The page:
In this study, we focus on the transient PL of QWs deposited on the NRs, displaying well-separated emission bands of non-polar, semi-polar and polar QWs. We discuss the general issues of carrier localization and inter-facet transport within these core–shell structures based on the evolution of the fast and slow decay times with temperature, as well as the intensity of each component. In order to specify the impact of the BSFs, we measured the micro-PL in NRs that enables us to observe the narrow emission lines related to the intersections of the BSF with the polar QWs at the NR tips.

Experiments and discussion

By means of nanoimprint lithography and dry etching processes, holes of 490 nm diameter with a pitch of 1360 nm were opened in a 30 nm thin SiO2 layer deposited on a Si-doped GaN template grown on silicon. Then, the sample was introduced into an EpiQuest showerhead metal–organic vapor phase epitaxy (MOVPE) reactor and NRs with a diameter and length of 0.8 and 1.5 μm, respectively, were grown by pulsed selective area epitaxy. Then, the rods were covered by a set of five InGaN/GaN QWs followed by a 50 nm p-GaN layer. The growth conditions are similar to those in ref. 5. The InGaN/GaN core–shell NRs were studied by macro-PL and micro-PL spectroscopy at different temperatures. For the macro-PL measurement, we used a 4th harmonic (λ = 210 nm) of a Ti:sapphire femtosecond pulsed laser operating at a frequency of 76 MHz. The laser spot size and average power were estimated to be about 400 μm in diameter and 300 μW, respectively. The pulse duration was 150 fs. The PL emission was dispersed by a spectrometer and, then, its decay curves were detected using a time-correlated single photon counting technique with a temporal resolution equal to or less than 145 ps. For the micro-PL, the laser (λ = 442 nm) spot size was about 2 μm in diameter and the excitation power was 100 μW. TEM studies were performed by using a Jeol JEM-2100F microscope with an accelerating voltage of 200 kV and a point-to-point resolution of 0.19 nm. Conventional bright-field, dark-field and electron diffraction imaging were used to analyze the defects and phase structures of the NRs.

Fig. 1 presents the multi-band photoluminescence (PL) of the nanorods recorded at 6 K and 285 K, referred to as low temperature (LT) and room temperature (RT), respectively. At LT, the peak centered at 359 nm corresponds to the band-edge (BE) emission of GaN. The narrow full width at half maximum (FWHM) of about 2 nm and the bandgap narrowing of about 6 nm observed from LT to RT are typical of a material of high quality.24,25 Since GaN constitutes the core of the NR structures, we expect the QW shell to exhibit such crystal quality. The peak at 389–393 nm is related to the non-polar (1.00) sidewalls. It exhibits an intensity decrease by 15 from LT to RT and the small wavelength shift (about 4 nm) roughly follows the evolution of the BE signal. The FWHM of 16 nm attests to the good general quality of this QW emission.26 The blue band peaking at 429–454 nm is slightly broader and its PL intensity decreases by 11 from LT to RT. The large wavelength shift with temperature (about 25 nm) suggests the presence of carrier localization enhanced by strong QW fluctuations. By means of TEM and various optical characterization processes, we previously ascribed this band to the non-uniform semi-polar (10.1) QWs whose nominal thickness deviates along the top facets.5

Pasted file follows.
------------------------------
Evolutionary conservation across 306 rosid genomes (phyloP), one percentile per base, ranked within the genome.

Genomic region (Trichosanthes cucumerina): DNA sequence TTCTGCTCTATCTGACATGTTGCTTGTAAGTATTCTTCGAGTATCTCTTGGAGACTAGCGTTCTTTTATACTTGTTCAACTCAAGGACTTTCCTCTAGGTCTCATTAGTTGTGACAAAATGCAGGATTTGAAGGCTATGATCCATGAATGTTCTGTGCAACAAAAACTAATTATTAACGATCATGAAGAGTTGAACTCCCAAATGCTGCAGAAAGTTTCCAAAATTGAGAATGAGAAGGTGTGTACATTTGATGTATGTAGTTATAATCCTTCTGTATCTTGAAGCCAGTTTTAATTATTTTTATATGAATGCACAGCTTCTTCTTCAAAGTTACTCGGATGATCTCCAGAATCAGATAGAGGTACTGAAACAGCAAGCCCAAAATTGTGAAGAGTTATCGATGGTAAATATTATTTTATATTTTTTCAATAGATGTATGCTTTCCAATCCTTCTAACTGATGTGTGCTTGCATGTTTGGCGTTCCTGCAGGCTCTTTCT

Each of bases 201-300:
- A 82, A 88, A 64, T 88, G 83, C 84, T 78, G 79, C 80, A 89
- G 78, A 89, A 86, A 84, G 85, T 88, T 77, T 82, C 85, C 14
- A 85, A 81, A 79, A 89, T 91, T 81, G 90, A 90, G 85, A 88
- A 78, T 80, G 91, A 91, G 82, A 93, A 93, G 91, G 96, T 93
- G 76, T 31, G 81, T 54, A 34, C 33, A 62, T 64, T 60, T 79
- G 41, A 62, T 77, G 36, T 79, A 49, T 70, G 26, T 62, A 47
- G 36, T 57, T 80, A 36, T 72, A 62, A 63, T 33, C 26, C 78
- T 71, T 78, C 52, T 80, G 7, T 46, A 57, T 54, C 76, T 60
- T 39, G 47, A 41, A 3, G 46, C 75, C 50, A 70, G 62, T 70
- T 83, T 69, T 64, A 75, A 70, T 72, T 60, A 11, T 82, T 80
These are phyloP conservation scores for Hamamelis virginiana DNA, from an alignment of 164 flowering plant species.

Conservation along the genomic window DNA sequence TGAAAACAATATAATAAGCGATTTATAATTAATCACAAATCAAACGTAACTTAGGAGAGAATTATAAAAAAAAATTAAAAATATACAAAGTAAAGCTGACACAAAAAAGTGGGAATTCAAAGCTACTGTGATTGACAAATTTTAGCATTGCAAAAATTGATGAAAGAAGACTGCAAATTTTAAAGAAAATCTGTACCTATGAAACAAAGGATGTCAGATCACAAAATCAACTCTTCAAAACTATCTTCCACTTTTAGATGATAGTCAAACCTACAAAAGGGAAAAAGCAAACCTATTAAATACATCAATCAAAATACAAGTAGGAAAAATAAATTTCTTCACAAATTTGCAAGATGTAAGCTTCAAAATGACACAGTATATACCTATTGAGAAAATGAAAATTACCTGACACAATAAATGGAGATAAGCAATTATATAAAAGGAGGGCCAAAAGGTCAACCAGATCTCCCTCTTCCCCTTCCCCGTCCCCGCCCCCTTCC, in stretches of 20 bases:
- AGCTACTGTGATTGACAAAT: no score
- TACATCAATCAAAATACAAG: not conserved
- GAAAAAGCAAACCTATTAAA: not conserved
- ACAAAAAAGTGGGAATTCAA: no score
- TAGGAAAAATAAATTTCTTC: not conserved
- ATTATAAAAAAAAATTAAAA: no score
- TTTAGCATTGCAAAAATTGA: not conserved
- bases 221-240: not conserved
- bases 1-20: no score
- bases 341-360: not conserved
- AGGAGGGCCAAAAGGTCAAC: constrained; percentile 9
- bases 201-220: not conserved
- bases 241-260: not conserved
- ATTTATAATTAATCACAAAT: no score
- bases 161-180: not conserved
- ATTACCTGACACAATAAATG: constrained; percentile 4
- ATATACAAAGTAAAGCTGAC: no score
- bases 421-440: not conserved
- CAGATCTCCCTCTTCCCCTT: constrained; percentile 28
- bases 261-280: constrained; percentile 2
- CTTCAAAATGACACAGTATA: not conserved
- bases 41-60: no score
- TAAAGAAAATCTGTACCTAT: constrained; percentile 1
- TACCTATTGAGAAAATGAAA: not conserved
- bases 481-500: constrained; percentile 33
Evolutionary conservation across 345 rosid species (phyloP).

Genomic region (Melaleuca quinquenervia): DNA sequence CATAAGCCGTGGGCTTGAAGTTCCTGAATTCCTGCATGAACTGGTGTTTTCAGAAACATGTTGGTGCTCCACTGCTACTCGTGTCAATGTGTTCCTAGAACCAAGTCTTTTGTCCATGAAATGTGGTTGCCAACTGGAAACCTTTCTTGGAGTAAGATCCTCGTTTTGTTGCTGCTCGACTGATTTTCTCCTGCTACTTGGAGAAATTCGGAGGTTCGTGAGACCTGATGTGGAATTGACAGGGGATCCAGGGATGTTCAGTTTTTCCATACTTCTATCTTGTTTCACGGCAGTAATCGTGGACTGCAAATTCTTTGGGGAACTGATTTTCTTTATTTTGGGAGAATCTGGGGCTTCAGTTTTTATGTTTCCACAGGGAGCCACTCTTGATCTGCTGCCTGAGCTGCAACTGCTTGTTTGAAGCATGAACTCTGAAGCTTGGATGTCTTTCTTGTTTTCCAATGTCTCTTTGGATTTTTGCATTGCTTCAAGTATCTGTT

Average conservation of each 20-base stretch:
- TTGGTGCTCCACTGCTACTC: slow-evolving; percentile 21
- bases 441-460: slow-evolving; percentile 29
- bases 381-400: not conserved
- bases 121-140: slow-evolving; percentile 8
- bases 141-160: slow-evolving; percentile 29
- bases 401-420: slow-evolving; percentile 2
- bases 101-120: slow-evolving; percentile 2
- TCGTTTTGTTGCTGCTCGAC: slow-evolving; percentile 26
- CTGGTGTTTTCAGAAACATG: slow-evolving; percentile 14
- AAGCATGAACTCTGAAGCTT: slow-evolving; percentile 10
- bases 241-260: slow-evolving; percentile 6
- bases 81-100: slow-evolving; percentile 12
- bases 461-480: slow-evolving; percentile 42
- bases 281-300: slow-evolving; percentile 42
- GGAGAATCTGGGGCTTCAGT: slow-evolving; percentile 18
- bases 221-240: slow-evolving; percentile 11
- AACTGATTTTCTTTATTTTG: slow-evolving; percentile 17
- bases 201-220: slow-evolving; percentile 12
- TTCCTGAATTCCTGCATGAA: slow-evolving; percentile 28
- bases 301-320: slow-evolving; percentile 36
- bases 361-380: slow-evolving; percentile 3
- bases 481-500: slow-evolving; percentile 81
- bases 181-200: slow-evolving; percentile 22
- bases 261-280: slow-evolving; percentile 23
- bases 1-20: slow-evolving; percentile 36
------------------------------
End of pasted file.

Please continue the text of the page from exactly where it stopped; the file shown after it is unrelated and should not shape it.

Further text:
image file: c8nr05863f-f1.tif
Fig. 1 Multi-band macro-PL spectra of the NRs at 6 K and 285 K. The inset shows the micro-PL spectra with a significantly reduced YB, which allows a better separation of the green contribution. Note the different excitation wavelengths of the micro-PL, which was recorded from the top of a NR.

The typical yellow-band (YB) originating from the deep defects of the GaN is also observed at a longer wavelength. We suggest that this luminescence mainly arises from the polycrystalline (In)GaN deposited on the SiO2 mask. Indeed, using a micro-PL system with a spot size of about the typical rod diameter, we could significantly reduce the YB intensity. At the same time, the resonant excitation enhances an additional PL band centered around 535 nm at LT, which is modulated by strong Fabry–Perot oscillations (Fig. 1 (inset)). This band, ascribed to the polar QWs of the NR tip, was masked by the YB signal with the higher-energy excitation above the GaN edge. It should be noted that the 442 nm excitation is not suitable to excite the luminescence of the deep defects in the GaN core, which is mostly fed on by photo-carriers created by excitation above the GaN absorption edge. However, the contribution of the deep defects in the GaN core cannot be excluded as it was confirmed by our measurements of NRs without any shell, as well as by the results reported by Muller et al.10 Thus, both contributions of defects inside and outside the GaN core are responsible for the yellow emission. Finally, we would like to highlight that the ascription of the three emission bands to the (10.0), (10.1) and (00.1) QWs was further confirmed by both PL and electroluminescence (EL) measurements showing respective negligible, moderate and strong QCSE screening at higher excitation power and injection current.5

In order to estimate the characteristic time of the different QW emissions, TRPL measurements were first carried out at LT. Fig. 2 presents the fast decay time measured at different wavelengths along the PL contour and the inset illustrates the transient PL signals recorded for the three QW contributions at 389, 430 and 538 nm. It should be noted each TRPL signal could be fitted by a bi-exponential decay function except the blue band, whose fitting was not ideal at 6 K. More generally, the accuracy of the fitting was better at higher temperature, indicating the presence of additional localization mechanisms at LT. The fast characteristic time τ1 of about 0.5 ns recorded for the near-UV and blue peaks at LT is typical of non-polar and semi-polar QWs.27 Indeed, the smaller QCSE present on these surfaces leads to a better wave-function overlap, i.e. an enhanced radiative recombination rate. Although the value of the fast decay time measured at 538 nm (τ1 ∼ 1–2 ns) is lower than previously reported results,23 it is rather consistent with polar QWs that are prone to a larger QCSE, stronger carrier localization, and weaker electron–hole coupling.28 However, the TRPL decay curves in the inset of Fig. 2 point out a slower decay time τ2, likely associated with deeper defects.